Of course, you know the rule, don’t you. If you want to define your own value types in .NET, make sure they are immutable. Don’t create mutable value types!
Unfortunately, today, I forgot that rule. And I paid the price in a couple of hours needless debugging. Continue reading “Mutable Structs are Evil. Yes. Really.”
If you need to read binary files or binary streams, you need to know whether the file you’re reading is big-endian or little-endian.
It’s about the order that the bytes are stored in the file. For example the number 1, stored as a 32 bit integer, is 00000001, occupying 4 bytes. That means you need a sequence of four bytes in the file to store the number. If you put the byte that holds the most significant bits first, then the bytes look like this: Continue reading “Big-Endian vs Little-Endian: How Do You Remember Which is Which?”
In my last article I pointed out that Microsoft has given us no less than nine different general-purpose interfaces to perform the simple task of comparing objects to see if they are equal, or if one is greater than the other.
And I ended with a quick quiz. Could you identify those nine interfaces?
Continue reading “IEquatable and All That: The Nine Comparisons Interfaces”
My new Pluralsight course, C# Equality and Comparisons, has been published this week, bringing my total to 3 courses with the two existing courses. Math for Programmers and C# Collections Fundamentals.
C# Equality and Comparisons was largely spawned out of the earlier C# Collections course: Back in February this year, I was writing samples for that course to demonstrate making dictionaries case-insensitive. The easiest way to do that is to supply a case-insensitive equality comparer to the dictionary constructor, like this: Continue reading “C# Equality and Comparisons Published”
I’m sure most of us have been there. You have some small data type to declare, which only really contains a couple of primitives and is clearly most appropriate to exist as a struct. You put a couple of values in it, and because you’re doing this quickly and you want your code to be simple, you use auto properties. For this kind of struct there’s (hopefully) no reason not to.
And in the best traditions of those cookery programmes you see on tv, here’s one that I prepared earlier: Continue reading “AutoProperties, Structs and Constructors (C# Wishes Part 3)”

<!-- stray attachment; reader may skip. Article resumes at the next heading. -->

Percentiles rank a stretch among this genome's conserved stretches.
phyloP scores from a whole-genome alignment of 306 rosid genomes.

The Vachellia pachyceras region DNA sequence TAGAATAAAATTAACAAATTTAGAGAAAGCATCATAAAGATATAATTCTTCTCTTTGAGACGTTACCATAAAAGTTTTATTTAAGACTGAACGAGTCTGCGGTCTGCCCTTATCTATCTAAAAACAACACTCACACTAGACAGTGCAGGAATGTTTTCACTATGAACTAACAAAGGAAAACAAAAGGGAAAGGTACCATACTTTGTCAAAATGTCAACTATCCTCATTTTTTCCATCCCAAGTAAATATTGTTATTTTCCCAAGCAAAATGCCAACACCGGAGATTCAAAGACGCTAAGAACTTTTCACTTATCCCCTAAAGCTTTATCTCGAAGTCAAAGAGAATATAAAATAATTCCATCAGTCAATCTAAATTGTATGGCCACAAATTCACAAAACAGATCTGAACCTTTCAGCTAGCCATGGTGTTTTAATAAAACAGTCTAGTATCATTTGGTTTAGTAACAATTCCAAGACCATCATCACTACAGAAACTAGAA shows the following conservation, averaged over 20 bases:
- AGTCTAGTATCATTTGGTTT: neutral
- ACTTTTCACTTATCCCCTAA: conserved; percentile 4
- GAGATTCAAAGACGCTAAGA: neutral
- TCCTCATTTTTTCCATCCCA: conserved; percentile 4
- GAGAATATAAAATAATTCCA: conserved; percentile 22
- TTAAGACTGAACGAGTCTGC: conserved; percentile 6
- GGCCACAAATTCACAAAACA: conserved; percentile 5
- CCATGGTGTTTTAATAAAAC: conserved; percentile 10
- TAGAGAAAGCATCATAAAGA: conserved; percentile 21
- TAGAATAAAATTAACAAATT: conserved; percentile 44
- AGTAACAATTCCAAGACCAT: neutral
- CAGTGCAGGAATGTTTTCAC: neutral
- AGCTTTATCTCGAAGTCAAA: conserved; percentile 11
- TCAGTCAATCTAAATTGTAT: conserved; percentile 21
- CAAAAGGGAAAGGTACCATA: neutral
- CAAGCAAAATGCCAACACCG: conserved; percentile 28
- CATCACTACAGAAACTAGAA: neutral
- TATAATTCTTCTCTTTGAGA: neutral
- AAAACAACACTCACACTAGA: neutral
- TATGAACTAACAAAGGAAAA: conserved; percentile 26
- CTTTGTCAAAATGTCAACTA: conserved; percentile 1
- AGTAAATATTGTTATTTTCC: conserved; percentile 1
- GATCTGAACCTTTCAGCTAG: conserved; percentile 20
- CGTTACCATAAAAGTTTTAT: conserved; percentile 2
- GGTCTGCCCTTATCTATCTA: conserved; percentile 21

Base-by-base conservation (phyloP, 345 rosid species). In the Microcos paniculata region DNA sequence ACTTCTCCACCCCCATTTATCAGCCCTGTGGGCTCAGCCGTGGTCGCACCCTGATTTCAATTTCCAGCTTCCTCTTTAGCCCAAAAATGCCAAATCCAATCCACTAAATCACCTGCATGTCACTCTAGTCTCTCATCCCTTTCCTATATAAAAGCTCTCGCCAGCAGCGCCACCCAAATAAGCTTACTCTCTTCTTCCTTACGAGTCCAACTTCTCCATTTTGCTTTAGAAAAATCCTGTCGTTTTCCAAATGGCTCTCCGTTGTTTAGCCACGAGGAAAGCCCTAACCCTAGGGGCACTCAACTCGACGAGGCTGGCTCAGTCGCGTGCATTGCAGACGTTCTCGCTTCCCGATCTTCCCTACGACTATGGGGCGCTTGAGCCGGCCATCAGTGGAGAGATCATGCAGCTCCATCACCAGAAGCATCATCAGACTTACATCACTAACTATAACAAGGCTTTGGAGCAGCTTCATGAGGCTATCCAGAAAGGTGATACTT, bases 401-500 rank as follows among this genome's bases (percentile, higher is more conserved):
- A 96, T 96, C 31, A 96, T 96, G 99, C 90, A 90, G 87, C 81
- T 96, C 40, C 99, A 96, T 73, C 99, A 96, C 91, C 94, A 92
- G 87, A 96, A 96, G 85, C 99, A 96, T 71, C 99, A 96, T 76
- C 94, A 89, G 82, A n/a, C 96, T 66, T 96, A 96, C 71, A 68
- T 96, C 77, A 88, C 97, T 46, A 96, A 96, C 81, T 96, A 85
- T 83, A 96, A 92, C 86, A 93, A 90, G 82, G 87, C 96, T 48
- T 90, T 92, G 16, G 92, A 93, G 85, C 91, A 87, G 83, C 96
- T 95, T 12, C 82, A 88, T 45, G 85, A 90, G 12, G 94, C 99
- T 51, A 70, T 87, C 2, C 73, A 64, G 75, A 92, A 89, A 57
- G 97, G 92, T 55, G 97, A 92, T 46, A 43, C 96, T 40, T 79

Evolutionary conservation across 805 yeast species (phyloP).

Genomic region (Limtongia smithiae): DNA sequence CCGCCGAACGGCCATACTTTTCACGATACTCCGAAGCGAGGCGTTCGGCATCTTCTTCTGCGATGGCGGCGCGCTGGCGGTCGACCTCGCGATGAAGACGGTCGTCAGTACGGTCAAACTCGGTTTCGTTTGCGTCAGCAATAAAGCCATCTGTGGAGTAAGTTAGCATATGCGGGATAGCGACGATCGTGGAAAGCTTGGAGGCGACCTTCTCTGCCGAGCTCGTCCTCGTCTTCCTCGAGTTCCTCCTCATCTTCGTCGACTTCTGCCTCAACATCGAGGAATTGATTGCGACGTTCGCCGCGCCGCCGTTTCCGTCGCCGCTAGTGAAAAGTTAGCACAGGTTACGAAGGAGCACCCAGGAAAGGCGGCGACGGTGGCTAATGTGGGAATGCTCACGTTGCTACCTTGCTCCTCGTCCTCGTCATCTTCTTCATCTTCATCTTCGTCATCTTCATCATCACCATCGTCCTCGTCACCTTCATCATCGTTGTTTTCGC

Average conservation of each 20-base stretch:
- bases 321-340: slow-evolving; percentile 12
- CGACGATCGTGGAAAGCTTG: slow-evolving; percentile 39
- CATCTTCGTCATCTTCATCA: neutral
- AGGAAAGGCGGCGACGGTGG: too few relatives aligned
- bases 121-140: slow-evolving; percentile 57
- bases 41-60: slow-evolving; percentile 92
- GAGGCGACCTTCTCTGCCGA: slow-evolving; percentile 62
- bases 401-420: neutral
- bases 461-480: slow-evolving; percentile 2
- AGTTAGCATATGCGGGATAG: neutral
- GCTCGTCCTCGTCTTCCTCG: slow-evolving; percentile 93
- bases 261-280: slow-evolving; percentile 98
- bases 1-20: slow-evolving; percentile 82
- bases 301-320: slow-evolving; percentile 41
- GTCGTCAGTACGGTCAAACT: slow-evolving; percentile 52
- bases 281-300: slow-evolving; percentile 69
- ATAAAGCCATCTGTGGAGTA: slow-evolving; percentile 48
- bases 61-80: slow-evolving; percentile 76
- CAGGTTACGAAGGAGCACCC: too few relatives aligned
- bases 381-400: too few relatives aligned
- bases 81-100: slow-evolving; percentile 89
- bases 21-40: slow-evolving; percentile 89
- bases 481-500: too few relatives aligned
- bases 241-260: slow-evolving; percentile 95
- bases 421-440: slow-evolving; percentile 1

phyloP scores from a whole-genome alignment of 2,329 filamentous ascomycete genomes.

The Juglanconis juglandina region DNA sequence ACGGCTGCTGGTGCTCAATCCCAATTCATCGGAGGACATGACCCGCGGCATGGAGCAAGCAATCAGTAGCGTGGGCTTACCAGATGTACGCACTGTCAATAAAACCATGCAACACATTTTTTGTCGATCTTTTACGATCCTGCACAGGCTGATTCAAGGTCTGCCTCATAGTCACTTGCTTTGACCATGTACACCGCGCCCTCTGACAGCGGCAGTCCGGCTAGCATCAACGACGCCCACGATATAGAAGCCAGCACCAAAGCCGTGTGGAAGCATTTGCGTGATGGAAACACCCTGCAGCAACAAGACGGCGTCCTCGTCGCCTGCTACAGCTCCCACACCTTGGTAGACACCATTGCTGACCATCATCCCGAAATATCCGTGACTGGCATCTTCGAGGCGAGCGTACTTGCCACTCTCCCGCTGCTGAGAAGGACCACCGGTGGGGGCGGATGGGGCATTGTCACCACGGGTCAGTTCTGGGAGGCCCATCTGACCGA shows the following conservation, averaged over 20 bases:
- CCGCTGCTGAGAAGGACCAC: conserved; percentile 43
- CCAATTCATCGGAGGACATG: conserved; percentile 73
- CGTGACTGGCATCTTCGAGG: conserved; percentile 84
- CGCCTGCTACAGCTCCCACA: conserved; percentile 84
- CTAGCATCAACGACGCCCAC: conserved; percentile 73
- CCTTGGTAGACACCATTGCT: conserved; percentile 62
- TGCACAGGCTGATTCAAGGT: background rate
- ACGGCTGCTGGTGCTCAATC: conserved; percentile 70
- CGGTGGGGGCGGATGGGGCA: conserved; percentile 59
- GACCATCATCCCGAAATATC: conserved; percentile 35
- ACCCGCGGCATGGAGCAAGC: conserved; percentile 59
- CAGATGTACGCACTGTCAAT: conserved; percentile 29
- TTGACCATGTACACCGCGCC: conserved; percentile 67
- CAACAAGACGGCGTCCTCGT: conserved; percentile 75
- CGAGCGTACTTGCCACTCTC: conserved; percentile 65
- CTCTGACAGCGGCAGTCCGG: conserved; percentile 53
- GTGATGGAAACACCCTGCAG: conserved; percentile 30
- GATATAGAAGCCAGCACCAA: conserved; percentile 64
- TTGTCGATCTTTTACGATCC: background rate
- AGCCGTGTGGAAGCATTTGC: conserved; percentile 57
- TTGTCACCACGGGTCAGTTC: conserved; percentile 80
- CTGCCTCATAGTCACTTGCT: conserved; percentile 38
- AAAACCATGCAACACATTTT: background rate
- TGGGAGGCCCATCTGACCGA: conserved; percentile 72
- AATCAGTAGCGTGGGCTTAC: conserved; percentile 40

Well Christmas, that traditional time for giving has just gone past. However the TechieSimon blog has nothing to give, apart from strange blog posts. So I thought I’d be cheeky instead. To somewhat belatedly celebrate the time of giving I’m going to do some (metaphorical) asking: For the next few blog posts I’ll talk about some of the things that I’d love Microsoft to add to the C# Language.
My first wish is for a nullable dot operator. Continue reading “The Nullable Dot (Post-Xmas C# Wishes, Part 1)”
In my very first TechieSimon article, I went on about how great Open XML was. Today I’m going to prove it – by showing how a month ago, I was able to use Open XML to make an edit to a PowerPoint document that I couldn’t easily do in PowerPoint. Continue reading “Open XML – 1, PowerPoint UI – 0”
While I was writing the Maths for Programmers course, I was constructing some examples to illustrate overflow and noticed a strange pattern. I was working with the number 255, which is the biggest number that can be stored in an unsigned byte, and is represented in binary by 1111 1111. The idea was to use the unsigned byte data type and show the results of calculating 255 + 255 and 255 * 255 – both of those will cause an overflow.
Now 255 + 255 gives 510. And 255 * 255 gives 65,025. Look at what these numbers look like in binary. Continue reading “A Strange Binary Pattern”
Last time I asked you what the output would be from this code….
double zero = 0;
double minus = -1.0e-400;
double big = 1.0 / zero;
double minusBig = 1.0 / minus;
Console.WriteLine(zero == minus);
Console.WriteLine(big == minusBig);
catch (Exception ex)
Continue reading “Zero Equals What???”
Yay! My Pluralsight course on Math for Programmers has just been published.
To quote Pluralsight’s write up on their blog…
Continue reading “Math for Programmers Published!”